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Check the facts, run the numbers

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John Keeffer and Makall Larsen were the main hosts of the live fact check at Weber State University. (Kelly Watkins / The Signpost)

Weber State University became the first college in Utah to host a student-run live fact checking event on Oct. 17.

Students, faculty and members of the community tuned into Utah’s 1st Congressional District Debate where candidates Rob Bishop, Lee Castillo and Eric Eliason were given the floor to answer questions. These questions came not only from the debate commissioner but from a Utah State University professor and student.

WSU students weren’t just watching the debate, however, as a team of about 20 students acted as team captains for tables of volunteers fact-checking statements in real time.

The students met to brainstorm different topics that would potentially be discussed during the debate and volunteered for topics to captain. They then spent over a month conducting research and creating annotated bibliographies they could refer to during the debate.

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Multiple resources were used to check remarks during the debate, and then were verified by facilitators before posting to the live Facebook video on the CCEL Facebook page. (Kelly Watkins / The Signpost)

Several Weber State student organizations worked together to make the event possible: Studio 76, Ogden Peak Communications, an independent study investigative journalism class, the American Democracy Project (ADP) and the Signpost.

WSU’s student-run firm, Ogden Peak Communications, was responsible for advertising for the event both on and off campus through posters and social media.

Kymberlee Smith, one of the students involved with Ogden Peak Communication, was involved with making sure as many people knew about the event as possible.

“We took over Weber State’s official social media page to try and reach more students,” Smith said.

Community members were invited to a watch party for the debate hosted at the Weber County Library. As the community watched the broadcast, Studio 76 students were busy producing a live pre- and post-show stream to bookend the debate through Facebook Live.

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Students were able to real time check the discussion brought up by canidates. (Kelly Watkins / The Signpost)

The Center for Community Engaged Learning (CCEL) was the main host and sponsor for this event as it reflected of their theme of the year, “Matter of Fact?” The idea for the event came from Teresa Martinez, the program coordinator for CCEL.

“When we saw the 2016 Presidential debate and what NPR did with their fact checking, I thought, ‘Why can’t Weber State students do that?’ With our theme of ‘Matter of Fact?’ and the engaged learning series, it was a perfect fit,” Martinez said in an interview on the live broadcast.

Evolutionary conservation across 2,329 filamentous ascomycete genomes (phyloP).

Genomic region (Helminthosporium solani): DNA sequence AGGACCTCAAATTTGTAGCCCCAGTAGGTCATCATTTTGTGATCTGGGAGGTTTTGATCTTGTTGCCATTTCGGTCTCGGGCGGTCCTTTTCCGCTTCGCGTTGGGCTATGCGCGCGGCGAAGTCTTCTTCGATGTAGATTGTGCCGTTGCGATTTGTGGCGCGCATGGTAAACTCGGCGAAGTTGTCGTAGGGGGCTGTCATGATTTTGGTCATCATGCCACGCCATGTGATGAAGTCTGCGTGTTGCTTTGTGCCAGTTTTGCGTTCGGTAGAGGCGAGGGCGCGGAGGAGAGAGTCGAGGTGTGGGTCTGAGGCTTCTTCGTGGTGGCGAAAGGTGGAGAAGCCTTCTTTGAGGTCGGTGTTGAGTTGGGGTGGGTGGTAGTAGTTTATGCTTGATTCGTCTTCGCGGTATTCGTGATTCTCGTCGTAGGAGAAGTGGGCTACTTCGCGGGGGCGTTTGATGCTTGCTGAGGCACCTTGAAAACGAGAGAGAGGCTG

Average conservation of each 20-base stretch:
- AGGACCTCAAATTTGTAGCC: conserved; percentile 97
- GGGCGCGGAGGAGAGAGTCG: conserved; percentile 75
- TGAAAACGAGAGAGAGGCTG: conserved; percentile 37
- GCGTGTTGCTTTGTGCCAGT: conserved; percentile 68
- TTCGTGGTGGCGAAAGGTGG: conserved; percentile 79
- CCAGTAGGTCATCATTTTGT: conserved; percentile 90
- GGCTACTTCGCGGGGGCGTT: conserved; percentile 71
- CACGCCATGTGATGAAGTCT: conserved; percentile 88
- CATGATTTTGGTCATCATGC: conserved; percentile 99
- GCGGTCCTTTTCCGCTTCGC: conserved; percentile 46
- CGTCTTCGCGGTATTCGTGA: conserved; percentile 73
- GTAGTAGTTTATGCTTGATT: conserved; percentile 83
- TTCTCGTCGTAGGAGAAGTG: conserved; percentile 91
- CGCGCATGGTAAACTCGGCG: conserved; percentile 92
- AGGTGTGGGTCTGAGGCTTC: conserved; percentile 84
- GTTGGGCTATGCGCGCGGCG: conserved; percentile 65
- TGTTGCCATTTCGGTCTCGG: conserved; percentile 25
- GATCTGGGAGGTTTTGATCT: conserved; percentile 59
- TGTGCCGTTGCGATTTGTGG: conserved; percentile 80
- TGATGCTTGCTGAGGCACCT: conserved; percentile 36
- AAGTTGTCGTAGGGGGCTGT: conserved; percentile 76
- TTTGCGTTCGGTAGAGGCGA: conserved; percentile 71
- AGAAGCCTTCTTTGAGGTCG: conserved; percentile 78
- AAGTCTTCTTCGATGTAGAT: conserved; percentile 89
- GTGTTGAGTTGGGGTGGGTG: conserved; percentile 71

Students researched and responded to the candidates’ statements, marking them as true, mostly true, partly true, partly false, false, not verifiable or pure opinion.

Although not every topic these students researched was discussed during the debate, students used social media to answer as many questions as they could and used the hashtags #MatterOfFact and #WeberFactCheck to engage with online viewers.

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The live debate was hosted by broadcast students and Signpost staff. (Kelly Watkins / The Signpost)

One of the goals for this fact checking event was to inform the public about holding candidates accountable to the things they say and stressing the importance of being an educated voter when going to the polls on Nov. 6.

CCEL will be sending out a complete transcript of the fact check event, annotated with statements checked both during and after the debate.

Dr. Leah Murray, the co-adviser for the American Democracy Project and political science professor at WSU stressed the importance of exercising your civic duty as a voter.

“Democracy depends on an informed, engaged citizenry,” Murray said.

After the dust had settled, transcripts were reviewed and statements had been tallied the numbers showed three distinct candidates with three distinct measures of truthfulness.

Topics checked covered everything from the EPA, government spending and public lands to DACA, Trump administration tariffs and the state of Utah’s water levels.

Castillo was the most truthful based on the responses given during the debate. Fourteen total statements were checked: 11 true, two mostly true and one not verifiable.

Eliason was, for the most part, similarly truthful: seven true, one mostly true, one mostly false and three not verifiable; 12 statements checked in total.

Bishop was by far the most varied, though he had the most false statements: two true, one mostly true, two mostly false, one false, three not verifiable and one pure opinion.

Viewing and social media analytics were provided by Ogden Peak Communications. Over 5,000 people were reached through Facebook in some form with posts about the event, with more than 2,100 video views and at least 1,000 engagements (as of Oct. 25).

The post has garnered over 103 reactions (thumbs up, emoticons, etc.) and 134 comments. Additional data is still being compiled and will be updated online when it’s made available.

Editor’s Note: This story has been updated to correct the affiliation of the professor and student asking questions during the debate.

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